A: The tone was very comfortable. Elvis was wonderful to work with. Elvis was the nicest man I ever met in my life. He was the politest man I ever met. He called everyone sir or ma'am, you know, starting with the crafts serviceman with the guard at the gate, all the way up to the head of the studio. Everyone was sir. He was very responsive to direction. He didn't show any of the kind of ego, the kind of temperament that you would expect from a big star -- and he was a big star. He was wonderful with the crew. He didn't like to go into the commissary at lunchtime because people would pester him for autographs, so very often he would eat in his trailer. And then quite often he'd come out and sit around on the set and bring out his guitar and he would sing and play for us. You know, he'd play some of the old favorites like 'Hound Dog', or 'Blue Suede Shoes' and this was wonderful for us. This was really a thrill.

I'll tell you something else that happened to him shooting. We were shooting this musical number on a merry-go-round where he's taken this little girl to the park and he takes her on the merry-go-round and she's riding around and Elvis is singing to her. Well, she was a very young girl and she could only work for a few hours a day with us getting into all kinds of penalties and overtime. So when it came time to do Elvis' close up the little girl wasn't available to do the offstage. Also, you know, her attention span was not that great. So Elvis said to me, 'I always feel better when I'm singing a song if I can look at somebody and if I can sing to somebody'. He says, 'I wonder if you would mind standing beside the camera and let me sing to you when I do my close-ups'. So I had Elvis Presley sing a song directly to me in a movie, and that was quite a thrill.

Q: Any practical jokes on the set?

A: We were having practical jokes and we were having all kinds of fun. There was a very lighthearted atmosphere on the set. Everyone was having a good time. And we had a wonderful cameraman who was very fast, so we were able to stay on schedule without any problems. We had Russ Metty as the cameraman. Russ Metty I guess is most famous for having done 'Touch Of Evil', the Orson Welles film with Charlton Heston, that has become kind of a cult film. And Russ was so fast that we hardly had time to go to the bathroom before he was ready. He was just amazing and he did really nice work.

Q: The little girl had a problem and was mistreated by a doctor on the set?

A: Well, no, there wasn't a doctor on the set, and I don't think she was actually autistic, but that was what she was playing. And we had gone up to see a doctor up in San Jose who had way of treating autism that he called rage reduction and it was very controversial. Not everybody believed in it. I mean people still believe that there is no treatment for autism. Mary Tyler Moore was very concerned about the way we were doing this. It involved Elvis holding the child in his arms and letting the child struggle because she felt contained, you know, and going into a rage, but he would still hold her and continue to hold her until finally, she would quiet down. And this doctor up in San Jose said he had treated many children successfully and had them recover from autism using this technique.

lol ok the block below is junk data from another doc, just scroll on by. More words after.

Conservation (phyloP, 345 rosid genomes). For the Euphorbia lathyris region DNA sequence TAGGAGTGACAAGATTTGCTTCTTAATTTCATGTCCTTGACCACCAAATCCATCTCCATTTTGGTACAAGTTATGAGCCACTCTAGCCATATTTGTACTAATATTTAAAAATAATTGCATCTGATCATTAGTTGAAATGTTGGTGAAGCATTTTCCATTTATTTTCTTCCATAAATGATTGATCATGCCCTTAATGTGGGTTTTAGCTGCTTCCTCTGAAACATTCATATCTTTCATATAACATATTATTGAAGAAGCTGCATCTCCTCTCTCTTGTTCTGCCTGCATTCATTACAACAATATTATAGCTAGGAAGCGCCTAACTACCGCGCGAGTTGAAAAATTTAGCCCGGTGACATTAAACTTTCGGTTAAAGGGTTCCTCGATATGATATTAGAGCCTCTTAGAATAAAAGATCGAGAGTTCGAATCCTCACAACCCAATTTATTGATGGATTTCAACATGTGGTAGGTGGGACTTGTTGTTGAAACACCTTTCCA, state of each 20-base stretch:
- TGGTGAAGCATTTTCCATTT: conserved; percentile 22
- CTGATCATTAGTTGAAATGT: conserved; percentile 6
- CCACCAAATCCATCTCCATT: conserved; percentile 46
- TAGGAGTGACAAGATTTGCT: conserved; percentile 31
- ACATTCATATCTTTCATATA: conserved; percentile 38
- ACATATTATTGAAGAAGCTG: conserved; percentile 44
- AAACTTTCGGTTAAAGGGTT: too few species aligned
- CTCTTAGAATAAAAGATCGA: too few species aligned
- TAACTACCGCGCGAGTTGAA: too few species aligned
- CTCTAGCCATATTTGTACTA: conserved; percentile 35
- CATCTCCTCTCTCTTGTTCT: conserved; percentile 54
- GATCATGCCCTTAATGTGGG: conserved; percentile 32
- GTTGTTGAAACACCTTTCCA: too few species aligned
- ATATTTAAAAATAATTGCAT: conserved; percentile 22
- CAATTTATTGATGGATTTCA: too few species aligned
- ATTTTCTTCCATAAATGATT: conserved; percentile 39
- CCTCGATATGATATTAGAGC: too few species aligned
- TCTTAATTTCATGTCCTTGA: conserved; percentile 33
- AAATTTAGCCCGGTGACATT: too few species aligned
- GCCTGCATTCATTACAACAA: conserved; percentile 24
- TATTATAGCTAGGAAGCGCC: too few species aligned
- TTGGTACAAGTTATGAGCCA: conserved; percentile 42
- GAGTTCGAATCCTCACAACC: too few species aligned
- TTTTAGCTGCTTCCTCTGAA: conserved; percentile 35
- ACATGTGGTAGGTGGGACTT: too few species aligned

Q: What do you remember of Mary Tyler Moore on the set?

A: Well Mary Tyler Moore was wondering what she was doing in an Elvis Presley movie. It was not particularly her kinda movie that she would ordinarily appear in. And I remember that she was a little bit on the prissy side, but that was okay because she was playing a nun, so I would expect her to be a little bit reserved. She also was very concerned about how she looked on camera because she suffered from diabetes, which caused her skin to be prematurely wrinkled. And so Russ was always required to put a special light on her, a light that was right beside the camera that would wash out all the wrinkles. And so even if we had a three-shot, she would kinda stand out with a kind of a heavenly glow that was created by this light. On the other hand, you know, I don't wanna say anything derogatory about Mary Tyler because she's a wonderful actor and a wonderful person and she did a fine job in the movie.

Q: At the end of the movie, did she go to the church or did she go with Elvis?

A: Well, we were trying to make it ambivalent. We were trying not to say which way she went, but she definitely had a strong pull in the direction of Elvis. But so I guess it was up to the audience to decide which she went. I felt that she went off with Elvis at the end, but who knows? I guess we never will.

Q: Do you want to make a comment on Barbara McNair and Jane Elliott in the film?

A: Jane Elliott was having a little romance with Elvis, and sometimes she'd go off in the trailer with Elvis between setups and come out with her wimple askew and her habit looking a little messed up. Barbara McNair was wonderful. I can't think of any humorous anecdotes involving her, but she was great fun to have around and we were lucky to have her.

Q: Do you recall Mahalia Jackson coming to the set?

A: Yes, as a matter of fact, and I had worked with Mahalia Jackson when I did 'Sounder, Part 2', Mahalia Jackson appeared on that show singing. But yes, we were very excited to have her come to the set.

Q: Did any fans from the Universal tours get a chance to meet Elvis while he was shooting?

A: Well, we try and keep the fans at a distance, you know, and but sometimes Elvis would make himself available. You know, he was very good about things like that. He understood the importance of fans and the fact that you have to -- he wasn't standoffish in any way. So once in a while, he would sign autographs or talk to the fans, when they would come around. But the tours, in general, didn't come through our set.

Q: Were you aware that Elvis used his character name John Carpenter as an alias?

A: No. No.

Q: Where were you when you found out Elvis had passed away?

A: I don't remember, but I was really shocked and very sad about it and still am.

Q: Elvis only sang I believe four songs in the film. How were those set up? Did you do that purposely?

A: We tried not to make musical numbers out of them. We tried to integrate them into the scenes. And the songs I believe were all pre-recorded. We had a session with Billy Goldenberg, the composer before we started shooting.

Q: Thank you for taking the time out to remember it.

A: Well it was a favorite, what a favorite of mine, and I'm very proud of the fact that in the Elvis Encyclopedia there's a picture of me and Elvis with his new haircut. And it also mentions in the caption that I was one of Elvis' favorite directors. And the article says that if Elvis had met me earlier in his career that it might have taken a different turn. So I feel good about that.

Q: Do you have anything you'd like to tell the fans?

A: Only that of all the people I've ever worked with in my entire life, and I've been a director for 47 years, Elvis was the nicest man I've ever worked with.